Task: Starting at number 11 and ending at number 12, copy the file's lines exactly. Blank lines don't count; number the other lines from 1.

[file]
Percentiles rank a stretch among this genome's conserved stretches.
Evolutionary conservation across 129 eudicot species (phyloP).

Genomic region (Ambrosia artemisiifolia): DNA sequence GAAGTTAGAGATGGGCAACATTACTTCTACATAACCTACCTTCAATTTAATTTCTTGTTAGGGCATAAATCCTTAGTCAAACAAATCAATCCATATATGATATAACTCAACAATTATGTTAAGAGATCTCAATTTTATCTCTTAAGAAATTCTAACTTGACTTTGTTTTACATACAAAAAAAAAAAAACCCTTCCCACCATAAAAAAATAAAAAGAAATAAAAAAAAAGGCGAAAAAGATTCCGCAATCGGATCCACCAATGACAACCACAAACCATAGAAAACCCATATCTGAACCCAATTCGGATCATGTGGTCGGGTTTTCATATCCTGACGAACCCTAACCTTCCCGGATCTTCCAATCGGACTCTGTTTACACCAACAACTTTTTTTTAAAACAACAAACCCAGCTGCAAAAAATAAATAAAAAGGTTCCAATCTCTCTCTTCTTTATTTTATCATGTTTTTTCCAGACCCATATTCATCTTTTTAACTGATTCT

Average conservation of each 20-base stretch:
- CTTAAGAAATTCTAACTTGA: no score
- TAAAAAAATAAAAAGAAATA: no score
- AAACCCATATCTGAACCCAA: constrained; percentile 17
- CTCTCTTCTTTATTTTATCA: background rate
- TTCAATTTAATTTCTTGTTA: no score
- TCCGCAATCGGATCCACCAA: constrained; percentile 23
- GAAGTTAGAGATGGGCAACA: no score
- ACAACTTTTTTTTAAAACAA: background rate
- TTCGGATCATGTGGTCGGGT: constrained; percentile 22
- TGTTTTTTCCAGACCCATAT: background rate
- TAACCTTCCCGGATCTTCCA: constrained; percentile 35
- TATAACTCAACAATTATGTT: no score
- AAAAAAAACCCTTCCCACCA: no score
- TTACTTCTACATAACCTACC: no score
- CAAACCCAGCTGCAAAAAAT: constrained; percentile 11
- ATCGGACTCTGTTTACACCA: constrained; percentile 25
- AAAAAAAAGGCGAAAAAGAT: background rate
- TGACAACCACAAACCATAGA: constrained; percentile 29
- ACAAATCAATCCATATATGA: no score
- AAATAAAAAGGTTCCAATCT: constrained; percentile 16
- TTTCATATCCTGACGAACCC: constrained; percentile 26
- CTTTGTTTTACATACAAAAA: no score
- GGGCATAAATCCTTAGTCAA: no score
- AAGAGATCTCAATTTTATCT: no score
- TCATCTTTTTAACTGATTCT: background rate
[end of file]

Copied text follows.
- GAAGTTAGAGATGGGCAACA: no score
- ACAACTTTTTTTTAAAACAA: background rate